Pocahontas School Superintendent Discusses PRO Officer With County Commissioners
Marlinton, WV – Pocahontas County Schools Superintendent CC Lester would like to have a Prevention Resource Officer in the county school system. Although not on the agenda, he spoke to the Pocahontas County Commissioners about the program during their regular meeting Tuesday night.
The PRO officer program is funded by grants from the West Virginia Division of Criminal Justice Services. These officers are meant to be a positive role model and mentor for middle and high school students. Pocahontas is one of 23 counties in the state that doesn’t have a PRO officer.
Wayne Plummer, now a Magistrate in Nicholas County, was one of the PRO officers at Richwood Jr. high School when Mr. Lester was Principal.
“I was a Deputy Sheriff in Nicholas County for thirty years; two of those years I spent at Richwood Jr. High, Mr. Lester was the Principal” says Plummer. “From a selfish standpoint of me, it was the best two years I had. When you think of a PRO officer, don’t think of a security officer; we get a lot of character classes. We didn’t just stand around we actually went into the classroom. I don’t know that a week would ever go by when that I wasn’t in some classroom teaching some type of class.”
Plummer says once the program was established, both students and parents came to rely on the program as evidenced in the feedback from annual surveys conducted by the Division of Criminal Justice.
“When you saw the feedback you got from the kids – they wanted us there; the teachers used me a lot” says Plummer. “I can’t speak highly enough about the program.”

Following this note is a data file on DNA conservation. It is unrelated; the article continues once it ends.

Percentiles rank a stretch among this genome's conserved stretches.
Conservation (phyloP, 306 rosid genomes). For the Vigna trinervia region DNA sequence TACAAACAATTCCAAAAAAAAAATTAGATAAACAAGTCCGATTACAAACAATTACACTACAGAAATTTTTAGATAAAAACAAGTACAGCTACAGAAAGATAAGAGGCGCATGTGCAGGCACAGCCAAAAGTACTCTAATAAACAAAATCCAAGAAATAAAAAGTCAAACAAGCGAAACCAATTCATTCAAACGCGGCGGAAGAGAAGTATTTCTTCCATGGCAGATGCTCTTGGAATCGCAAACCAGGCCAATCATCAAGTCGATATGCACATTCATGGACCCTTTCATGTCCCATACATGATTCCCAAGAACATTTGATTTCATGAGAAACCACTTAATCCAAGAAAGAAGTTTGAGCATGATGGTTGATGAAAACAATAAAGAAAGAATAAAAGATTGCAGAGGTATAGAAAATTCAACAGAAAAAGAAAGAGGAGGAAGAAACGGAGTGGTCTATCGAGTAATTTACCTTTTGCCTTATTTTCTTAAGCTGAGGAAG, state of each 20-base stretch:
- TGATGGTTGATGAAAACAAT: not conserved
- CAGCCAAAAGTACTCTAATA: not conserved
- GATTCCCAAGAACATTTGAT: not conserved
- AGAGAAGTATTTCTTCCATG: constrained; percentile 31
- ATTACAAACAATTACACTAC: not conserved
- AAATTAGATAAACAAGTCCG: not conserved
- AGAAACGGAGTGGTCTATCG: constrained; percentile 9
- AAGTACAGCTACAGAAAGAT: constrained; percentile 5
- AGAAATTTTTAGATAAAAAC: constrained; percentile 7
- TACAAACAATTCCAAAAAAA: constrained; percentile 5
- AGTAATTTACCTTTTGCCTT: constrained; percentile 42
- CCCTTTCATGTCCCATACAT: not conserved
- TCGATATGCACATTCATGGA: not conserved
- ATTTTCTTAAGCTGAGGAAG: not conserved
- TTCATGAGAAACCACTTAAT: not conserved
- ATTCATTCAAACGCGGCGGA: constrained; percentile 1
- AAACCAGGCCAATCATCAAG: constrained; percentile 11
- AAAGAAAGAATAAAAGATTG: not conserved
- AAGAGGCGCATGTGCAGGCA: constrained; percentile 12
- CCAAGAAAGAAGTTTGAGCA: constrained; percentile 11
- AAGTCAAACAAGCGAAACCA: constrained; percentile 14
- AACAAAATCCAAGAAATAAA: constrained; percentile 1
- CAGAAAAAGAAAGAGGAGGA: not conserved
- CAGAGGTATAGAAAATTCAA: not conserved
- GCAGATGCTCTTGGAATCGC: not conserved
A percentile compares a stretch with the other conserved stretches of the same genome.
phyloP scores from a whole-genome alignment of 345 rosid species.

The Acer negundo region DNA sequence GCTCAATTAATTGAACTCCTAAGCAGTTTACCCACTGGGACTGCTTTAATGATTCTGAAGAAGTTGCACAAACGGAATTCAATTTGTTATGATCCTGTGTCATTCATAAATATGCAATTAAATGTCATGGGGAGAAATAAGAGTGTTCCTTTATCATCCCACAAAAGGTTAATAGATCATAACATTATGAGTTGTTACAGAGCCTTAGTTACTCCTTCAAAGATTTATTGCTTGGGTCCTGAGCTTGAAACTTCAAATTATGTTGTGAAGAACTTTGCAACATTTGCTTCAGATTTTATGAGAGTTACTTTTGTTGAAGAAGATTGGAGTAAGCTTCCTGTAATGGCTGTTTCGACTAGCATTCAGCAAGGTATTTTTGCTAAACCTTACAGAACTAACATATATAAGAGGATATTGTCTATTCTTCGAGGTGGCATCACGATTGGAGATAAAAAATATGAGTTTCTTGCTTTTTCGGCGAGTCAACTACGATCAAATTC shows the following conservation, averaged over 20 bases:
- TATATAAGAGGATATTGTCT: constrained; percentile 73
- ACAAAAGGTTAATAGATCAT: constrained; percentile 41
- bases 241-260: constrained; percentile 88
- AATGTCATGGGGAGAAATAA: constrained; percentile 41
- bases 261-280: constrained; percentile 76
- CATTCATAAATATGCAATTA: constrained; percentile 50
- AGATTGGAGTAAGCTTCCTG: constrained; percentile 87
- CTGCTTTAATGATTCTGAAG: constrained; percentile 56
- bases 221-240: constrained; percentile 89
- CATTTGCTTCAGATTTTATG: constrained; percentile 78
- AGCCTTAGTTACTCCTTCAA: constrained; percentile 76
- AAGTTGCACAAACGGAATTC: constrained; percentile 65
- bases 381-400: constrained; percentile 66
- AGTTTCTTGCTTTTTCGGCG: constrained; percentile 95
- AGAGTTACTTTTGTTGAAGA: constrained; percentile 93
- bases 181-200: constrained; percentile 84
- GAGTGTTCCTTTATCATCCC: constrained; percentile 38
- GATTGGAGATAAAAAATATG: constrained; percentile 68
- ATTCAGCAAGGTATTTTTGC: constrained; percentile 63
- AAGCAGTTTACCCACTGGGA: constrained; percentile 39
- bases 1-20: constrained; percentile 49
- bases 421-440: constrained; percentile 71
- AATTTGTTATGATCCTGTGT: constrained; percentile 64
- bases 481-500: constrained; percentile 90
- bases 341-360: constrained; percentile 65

Plummer explains how the program was paid for in Nicholas County, starting with a grant from the WV Division of Criminal Justice.
“So they’ll pay up to 75% of the officers salary to start it out” he says. “The [Nicholas] County Commission and the grant paid it; as money got tighter, we got money from the Board of Education. You have a match, usually about 10 percent, and we got the Board of Education to pay the cash match. Nicholas County now has four PRO’s [and] as you go, it costs you a little bit more, but they’re at least still 50 percent funded.”
There is a question of whether or not the Pocahontas County Board of Education would be able to provide any money for this request. Repeated requests from the Pocahontas County Free Libraries for additional funding to provide library services to children at Marlinton and Hillsboro Elementary schools have so far been denied. The Board says they don’t have the extra money to spend on those services. But without that money, Libraries Director Allen Johnson says they’ll have no choice but to discontinue those services in March.
And this is not the first time the Pocahontas County Commission has discussed a request for a PRO officer. However when the subject was broached last year, they were reluctant to pursue it because of questions of funding the position once the grant money is exhausted. Nevertheless, Commissioner Fleming asked that it be added to the agenda for the next Commission meeting.